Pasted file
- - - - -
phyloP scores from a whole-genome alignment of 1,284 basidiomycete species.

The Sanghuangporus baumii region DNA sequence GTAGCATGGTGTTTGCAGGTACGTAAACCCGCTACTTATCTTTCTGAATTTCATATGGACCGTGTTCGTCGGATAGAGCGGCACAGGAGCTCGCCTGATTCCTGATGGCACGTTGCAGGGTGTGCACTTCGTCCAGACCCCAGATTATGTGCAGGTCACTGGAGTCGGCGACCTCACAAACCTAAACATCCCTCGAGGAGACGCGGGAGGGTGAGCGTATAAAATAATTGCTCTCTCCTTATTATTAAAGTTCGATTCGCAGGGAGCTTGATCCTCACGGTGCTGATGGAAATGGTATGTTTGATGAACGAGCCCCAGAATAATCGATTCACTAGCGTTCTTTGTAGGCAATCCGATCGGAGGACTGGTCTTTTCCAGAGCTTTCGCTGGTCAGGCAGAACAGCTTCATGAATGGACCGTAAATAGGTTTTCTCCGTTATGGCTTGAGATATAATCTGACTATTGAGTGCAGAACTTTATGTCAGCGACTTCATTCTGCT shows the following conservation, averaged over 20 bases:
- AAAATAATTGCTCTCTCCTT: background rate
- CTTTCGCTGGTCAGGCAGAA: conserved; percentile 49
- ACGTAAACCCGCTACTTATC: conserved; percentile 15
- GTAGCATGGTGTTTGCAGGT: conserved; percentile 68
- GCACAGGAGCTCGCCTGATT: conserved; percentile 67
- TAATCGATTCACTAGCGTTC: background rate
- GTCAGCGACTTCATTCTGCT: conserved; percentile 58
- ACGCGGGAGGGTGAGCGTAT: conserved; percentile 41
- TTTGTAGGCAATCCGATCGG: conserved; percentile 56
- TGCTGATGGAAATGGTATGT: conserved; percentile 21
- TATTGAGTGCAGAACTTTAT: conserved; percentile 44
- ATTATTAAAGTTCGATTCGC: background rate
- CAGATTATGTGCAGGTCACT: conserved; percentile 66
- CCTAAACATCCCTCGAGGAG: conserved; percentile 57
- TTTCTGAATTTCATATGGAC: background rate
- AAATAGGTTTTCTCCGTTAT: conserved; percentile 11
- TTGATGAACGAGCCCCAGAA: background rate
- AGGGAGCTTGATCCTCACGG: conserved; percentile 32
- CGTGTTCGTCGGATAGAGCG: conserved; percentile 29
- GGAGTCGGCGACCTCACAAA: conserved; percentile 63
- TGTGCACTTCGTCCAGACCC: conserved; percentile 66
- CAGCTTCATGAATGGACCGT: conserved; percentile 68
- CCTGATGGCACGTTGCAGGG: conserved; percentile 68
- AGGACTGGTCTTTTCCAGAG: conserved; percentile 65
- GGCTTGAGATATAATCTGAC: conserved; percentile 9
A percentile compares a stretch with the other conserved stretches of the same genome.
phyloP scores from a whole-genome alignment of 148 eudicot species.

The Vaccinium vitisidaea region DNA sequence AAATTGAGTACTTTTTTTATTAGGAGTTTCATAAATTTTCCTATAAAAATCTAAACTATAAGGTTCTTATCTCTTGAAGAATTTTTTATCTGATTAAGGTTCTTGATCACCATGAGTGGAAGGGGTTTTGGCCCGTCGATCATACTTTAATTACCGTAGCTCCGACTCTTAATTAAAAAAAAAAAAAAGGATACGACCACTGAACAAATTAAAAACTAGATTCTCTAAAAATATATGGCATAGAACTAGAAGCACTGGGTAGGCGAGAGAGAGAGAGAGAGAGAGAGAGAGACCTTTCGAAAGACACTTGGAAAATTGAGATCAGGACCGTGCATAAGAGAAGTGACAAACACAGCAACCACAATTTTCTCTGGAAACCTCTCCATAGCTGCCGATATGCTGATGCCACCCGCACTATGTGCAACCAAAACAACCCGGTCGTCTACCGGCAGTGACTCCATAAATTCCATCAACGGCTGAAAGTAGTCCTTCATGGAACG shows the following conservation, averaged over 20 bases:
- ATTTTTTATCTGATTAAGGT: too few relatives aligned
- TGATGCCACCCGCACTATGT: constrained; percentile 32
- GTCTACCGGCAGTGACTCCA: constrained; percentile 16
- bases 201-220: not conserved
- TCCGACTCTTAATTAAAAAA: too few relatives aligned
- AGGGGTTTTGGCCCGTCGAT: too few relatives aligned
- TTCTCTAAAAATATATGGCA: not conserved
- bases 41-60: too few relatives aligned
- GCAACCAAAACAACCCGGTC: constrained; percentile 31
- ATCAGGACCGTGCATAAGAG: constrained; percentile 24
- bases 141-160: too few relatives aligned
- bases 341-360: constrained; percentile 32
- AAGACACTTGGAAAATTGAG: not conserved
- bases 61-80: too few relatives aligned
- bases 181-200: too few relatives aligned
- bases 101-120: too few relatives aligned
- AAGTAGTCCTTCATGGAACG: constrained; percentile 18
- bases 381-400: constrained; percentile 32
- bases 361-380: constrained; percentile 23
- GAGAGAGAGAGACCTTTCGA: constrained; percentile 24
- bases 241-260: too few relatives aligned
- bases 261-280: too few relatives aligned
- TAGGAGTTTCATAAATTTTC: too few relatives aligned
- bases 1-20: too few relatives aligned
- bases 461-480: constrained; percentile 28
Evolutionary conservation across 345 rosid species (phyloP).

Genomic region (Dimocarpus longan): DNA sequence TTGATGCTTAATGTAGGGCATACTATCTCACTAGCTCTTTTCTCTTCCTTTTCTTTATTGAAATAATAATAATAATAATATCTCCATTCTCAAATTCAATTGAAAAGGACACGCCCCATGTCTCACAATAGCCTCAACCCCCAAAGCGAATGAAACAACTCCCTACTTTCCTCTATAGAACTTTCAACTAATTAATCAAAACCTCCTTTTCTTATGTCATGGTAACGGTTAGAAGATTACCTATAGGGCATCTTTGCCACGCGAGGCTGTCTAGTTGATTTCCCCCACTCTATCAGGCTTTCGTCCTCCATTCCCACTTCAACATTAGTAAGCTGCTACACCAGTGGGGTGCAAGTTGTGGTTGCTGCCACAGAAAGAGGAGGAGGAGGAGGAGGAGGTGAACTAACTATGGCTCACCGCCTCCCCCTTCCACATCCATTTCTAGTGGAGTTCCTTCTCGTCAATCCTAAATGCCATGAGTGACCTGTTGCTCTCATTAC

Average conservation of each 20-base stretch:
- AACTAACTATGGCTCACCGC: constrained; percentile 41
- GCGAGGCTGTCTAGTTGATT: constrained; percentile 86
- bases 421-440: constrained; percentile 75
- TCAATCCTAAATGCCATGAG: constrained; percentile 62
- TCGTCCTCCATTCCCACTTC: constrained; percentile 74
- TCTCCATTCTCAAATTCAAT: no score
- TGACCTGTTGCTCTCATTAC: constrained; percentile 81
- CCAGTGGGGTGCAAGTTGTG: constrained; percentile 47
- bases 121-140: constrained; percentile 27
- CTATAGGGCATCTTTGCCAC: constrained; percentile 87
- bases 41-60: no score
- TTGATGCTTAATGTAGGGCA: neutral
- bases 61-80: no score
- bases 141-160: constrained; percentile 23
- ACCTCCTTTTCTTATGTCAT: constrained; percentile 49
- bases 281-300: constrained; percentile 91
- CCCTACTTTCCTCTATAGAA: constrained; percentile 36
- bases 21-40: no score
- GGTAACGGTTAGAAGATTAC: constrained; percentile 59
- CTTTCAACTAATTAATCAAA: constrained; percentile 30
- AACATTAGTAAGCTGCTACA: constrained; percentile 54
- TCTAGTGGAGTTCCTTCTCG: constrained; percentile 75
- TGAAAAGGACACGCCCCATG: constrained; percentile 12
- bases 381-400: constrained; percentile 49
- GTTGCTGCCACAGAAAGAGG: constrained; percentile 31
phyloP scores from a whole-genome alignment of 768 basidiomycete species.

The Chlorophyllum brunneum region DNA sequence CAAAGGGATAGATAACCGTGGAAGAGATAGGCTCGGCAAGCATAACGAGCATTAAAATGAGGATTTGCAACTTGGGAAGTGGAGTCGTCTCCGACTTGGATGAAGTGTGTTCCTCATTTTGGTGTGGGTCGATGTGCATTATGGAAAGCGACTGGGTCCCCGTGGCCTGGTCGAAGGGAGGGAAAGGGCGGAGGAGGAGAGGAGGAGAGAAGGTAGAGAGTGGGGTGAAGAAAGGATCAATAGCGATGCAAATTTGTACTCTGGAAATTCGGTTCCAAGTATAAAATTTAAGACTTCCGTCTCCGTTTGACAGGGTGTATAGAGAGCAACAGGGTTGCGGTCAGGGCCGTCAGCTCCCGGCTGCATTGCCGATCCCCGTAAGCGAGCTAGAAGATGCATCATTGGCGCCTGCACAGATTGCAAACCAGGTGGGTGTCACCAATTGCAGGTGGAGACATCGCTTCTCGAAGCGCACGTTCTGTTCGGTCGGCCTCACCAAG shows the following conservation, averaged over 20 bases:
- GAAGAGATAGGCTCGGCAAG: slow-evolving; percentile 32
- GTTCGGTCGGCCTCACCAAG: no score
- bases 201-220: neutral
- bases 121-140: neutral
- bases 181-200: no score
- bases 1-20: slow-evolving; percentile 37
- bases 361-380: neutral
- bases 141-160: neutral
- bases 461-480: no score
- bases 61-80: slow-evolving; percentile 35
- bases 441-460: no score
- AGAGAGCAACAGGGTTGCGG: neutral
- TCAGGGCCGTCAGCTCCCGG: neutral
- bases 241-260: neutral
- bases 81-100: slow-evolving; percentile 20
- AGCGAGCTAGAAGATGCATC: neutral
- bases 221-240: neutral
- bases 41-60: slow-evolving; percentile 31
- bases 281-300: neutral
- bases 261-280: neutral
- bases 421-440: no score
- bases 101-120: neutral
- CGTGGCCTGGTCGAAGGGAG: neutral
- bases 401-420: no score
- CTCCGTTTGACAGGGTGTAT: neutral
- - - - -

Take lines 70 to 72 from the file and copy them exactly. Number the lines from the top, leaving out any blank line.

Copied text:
- TTGATGCTTAATGTAGGGCA: neutral
- bases 61-80: no score
- bases 141-160: constrained; percentile 23